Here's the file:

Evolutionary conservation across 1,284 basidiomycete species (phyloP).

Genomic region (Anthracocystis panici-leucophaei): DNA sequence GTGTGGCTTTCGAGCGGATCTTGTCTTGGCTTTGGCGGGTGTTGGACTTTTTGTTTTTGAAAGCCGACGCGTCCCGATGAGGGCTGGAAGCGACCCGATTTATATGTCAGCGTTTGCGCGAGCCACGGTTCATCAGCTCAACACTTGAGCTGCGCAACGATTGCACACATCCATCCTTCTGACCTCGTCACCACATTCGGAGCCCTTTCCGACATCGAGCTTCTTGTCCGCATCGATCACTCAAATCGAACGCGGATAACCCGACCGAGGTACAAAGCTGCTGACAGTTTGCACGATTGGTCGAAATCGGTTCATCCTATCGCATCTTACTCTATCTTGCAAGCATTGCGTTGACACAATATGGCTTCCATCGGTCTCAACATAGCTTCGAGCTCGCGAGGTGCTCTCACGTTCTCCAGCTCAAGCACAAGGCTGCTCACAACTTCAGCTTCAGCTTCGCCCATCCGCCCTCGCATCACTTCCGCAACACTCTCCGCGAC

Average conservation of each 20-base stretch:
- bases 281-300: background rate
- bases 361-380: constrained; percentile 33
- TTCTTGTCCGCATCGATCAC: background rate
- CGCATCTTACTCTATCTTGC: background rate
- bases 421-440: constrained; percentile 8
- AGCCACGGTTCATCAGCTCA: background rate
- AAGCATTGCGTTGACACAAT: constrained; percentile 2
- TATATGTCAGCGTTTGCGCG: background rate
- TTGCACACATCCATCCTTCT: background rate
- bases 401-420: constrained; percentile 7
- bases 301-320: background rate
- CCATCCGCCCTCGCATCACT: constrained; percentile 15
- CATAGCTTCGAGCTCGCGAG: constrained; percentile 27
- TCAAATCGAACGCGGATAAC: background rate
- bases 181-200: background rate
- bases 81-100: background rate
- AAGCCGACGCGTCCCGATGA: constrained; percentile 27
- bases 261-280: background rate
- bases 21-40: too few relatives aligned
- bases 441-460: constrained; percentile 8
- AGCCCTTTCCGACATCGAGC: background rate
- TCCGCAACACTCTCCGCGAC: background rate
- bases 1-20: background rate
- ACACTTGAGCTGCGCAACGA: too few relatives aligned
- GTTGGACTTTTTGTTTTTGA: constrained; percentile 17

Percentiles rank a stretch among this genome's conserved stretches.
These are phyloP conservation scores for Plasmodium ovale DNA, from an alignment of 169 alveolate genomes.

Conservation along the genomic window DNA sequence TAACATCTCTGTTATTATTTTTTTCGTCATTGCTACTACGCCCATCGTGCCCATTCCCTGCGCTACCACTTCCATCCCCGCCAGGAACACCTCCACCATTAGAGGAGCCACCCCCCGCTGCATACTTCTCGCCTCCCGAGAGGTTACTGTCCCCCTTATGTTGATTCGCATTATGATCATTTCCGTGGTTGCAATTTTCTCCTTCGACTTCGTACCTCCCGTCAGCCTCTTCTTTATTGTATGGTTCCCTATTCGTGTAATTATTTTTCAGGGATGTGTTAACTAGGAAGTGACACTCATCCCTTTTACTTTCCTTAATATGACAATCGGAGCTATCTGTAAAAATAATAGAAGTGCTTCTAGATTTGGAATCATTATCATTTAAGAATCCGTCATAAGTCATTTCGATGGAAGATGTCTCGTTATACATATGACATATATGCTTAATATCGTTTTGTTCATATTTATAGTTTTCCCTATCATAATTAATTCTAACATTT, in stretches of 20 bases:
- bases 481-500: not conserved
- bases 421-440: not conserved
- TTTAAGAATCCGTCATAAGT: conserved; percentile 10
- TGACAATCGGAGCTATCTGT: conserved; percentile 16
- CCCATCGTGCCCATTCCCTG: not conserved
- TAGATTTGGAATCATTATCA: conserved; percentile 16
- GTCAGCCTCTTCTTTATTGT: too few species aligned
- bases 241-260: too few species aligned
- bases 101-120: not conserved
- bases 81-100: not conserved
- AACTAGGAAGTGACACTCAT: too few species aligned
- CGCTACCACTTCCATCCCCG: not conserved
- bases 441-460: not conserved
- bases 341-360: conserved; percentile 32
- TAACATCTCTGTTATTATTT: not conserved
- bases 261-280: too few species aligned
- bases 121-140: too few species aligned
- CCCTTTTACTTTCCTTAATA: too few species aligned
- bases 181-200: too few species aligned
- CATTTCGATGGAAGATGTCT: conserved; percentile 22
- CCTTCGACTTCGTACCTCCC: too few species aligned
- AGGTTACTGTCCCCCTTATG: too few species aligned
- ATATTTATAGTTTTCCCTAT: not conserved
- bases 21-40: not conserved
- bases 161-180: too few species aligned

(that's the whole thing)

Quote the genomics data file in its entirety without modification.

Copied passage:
Evolutionary conservation across 1,284 basidiomycete species (phyloP).

Genomic region (Anthracocystis panici-leucophaei): DNA sequence GTGTGGCTTTCGAGCGGATCTTGTCTTGGCTTTGGCGGGTGTTGGACTTTTTGTTTTTGAAAGCCGACGCGTCCCGATGAGGGCTGGAAGCGACCCGATTTATATGTCAGCGTTTGCGCGAGCCACGGTTCATCAGCTCAACACTTGAGCTGCGCAACGATTGCACACATCCATCCTTCTGACCTCGTCACCACATTCGGAGCCCTTTCCGACATCGAGCTTCTTGTCCGCATCGATCACTCAAATCGAACGCGGATAACCCGACCGAGGTACAAAGCTGCTGACAGTTTGCACGATTGGTCGAAATCGGTTCATCCTATCGCATCTTACTCTATCTTGCAAGCATTGCGTTGACACAATATGGCTTCCATCGGTCTCAACATAGCTTCGAGCTCGCGAGGTGCTCTCACGTTCTCCAGCTCAAGCACAAGGCTGCTCACAACTTCAGCTTCAGCTTCGCCCATCCGCCCTCGCATCACTTCCGCAACACTCTCCGCGAC

Average conservation of each 20-base stretch:
- bases 281-300: background rate
- bases 361-380: constrained; percentile 33
- TTCTTGTCCGCATCGATCAC: background rate
- CGCATCTTACTCTATCTTGC: background rate
- bases 421-440: constrained; percentile 8
- AGCCACGGTTCATCAGCTCA: background rate
- AAGCATTGCGTTGACACAAT: constrained; percentile 2
- TATATGTCAGCGTTTGCGCG: background rate
- TTGCACACATCCATCCTTCT: background rate
- bases 401-420: constrained; percentile 7
- bases 301-320: background rate
- CCATCCGCCCTCGCATCACT: constrained; percentile 15
- CATAGCTTCGAGCTCGCGAG: constrained; percentile 27
- TCAAATCGAACGCGGATAAC: background rate
- bases 181-200: background rate
- bases 81-100: background rate
- AAGCCGACGCGTCCCGATGA: constrained; percentile 27
- bases 261-280: background rate
- bases 21-40: too few relatives aligned
- bases 441-460: constrained; percentile 8
- AGCCCTTTCCGACATCGAGC: background rate
- TCCGCAACACTCTCCGCGAC: background rate
- bases 1-20: background rate
- ACACTTGAGCTGCGCAACGA: too few relatives aligned
- GTTGGACTTTTTGTTTTTGA: constrained; percentile 17

Percentiles rank a stretch among this genome's conserved stretches.
These are phyloP conservation scores for Plasmodium ovale DNA, from an alignment of 169 alveolate genomes.

Conservation along the genomic window DNA sequence TAACATCTCTGTTATTATTTTTTTCGTCATTGCTACTACGCCCATCGTGCCCATTCCCTGCGCTACCACTTCCATCCCCGCCAGGAACACCTCCACCATTAGAGGAGCCACCCCCCGCTGCATACTTCTCGCCTCCCGAGAGGTTACTGTCCCCCTTATGTTGATTCGCATTATGATCATTTCCGTGGTTGCAATTTTCTCCTTCGACTTCGTACCTCCCGTCAGCCTCTTCTTTATTGTATGGTTCCCTATTCGTGTAATTATTTTTCAGGGATGTGTTAACTAGGAAGTGACACTCATCCCTTTTACTTTCCTTAATATGACAATCGGAGCTATCTGTAAAAATAATAGAAGTGCTTCTAGATTTGGAATCATTATCATTTAAGAATCCGTCATAAGTCATTTCGATGGAAGATGTCTCGTTATACATATGACATATATGCTTAATATCGTTTTGTTCATATTTATAGTTTTCCCTATCATAATTAATTCTAACATTT, in stretches of 20 bases:
- bases 481-500: not conserved
- bases 421-440: not conserved
- TTTAAGAATCCGTCATAAGT: conserved; percentile 10
- TGACAATCGGAGCTATCTGT: conserved; percentile 16
- CCCATCGTGCCCATTCCCTG: not conserved
- TAGATTTGGAATCATTATCA: conserved; percentile 16
- GTCAGCCTCTTCTTTATTGT: too few species aligned
- bases 241-260: too few species aligned
- bases 101-120: not conserved
- bases 81-100: not conserved
- AACTAGGAAGTGACACTCAT: too few species aligned
- CGCTACCACTTCCATCCCCG: not conserved
- bases 441-460: not conserved
- bases 341-360: conserved; percentile 32
- TAACATCTCTGTTATTATTT: not conserved
- bases 261-280: too few species aligned
- bases 121-140: too few species aligned
- CCCTTTTACTTTCCTTAATA: too few species aligned
- bases 181-200: too few species aligned
- CATTTCGATGGAAGATGTCT: conserved; percentile 22
- CCTTCGACTTCGTACCTCCC: too few species aligned
- AGGTTACTGTCCCCCTTATG: too few species aligned
- ATATTTATAGTTTTCCCTAT: not conserved
- bases 21-40: not conserved
- bases 161-180: too few species aligned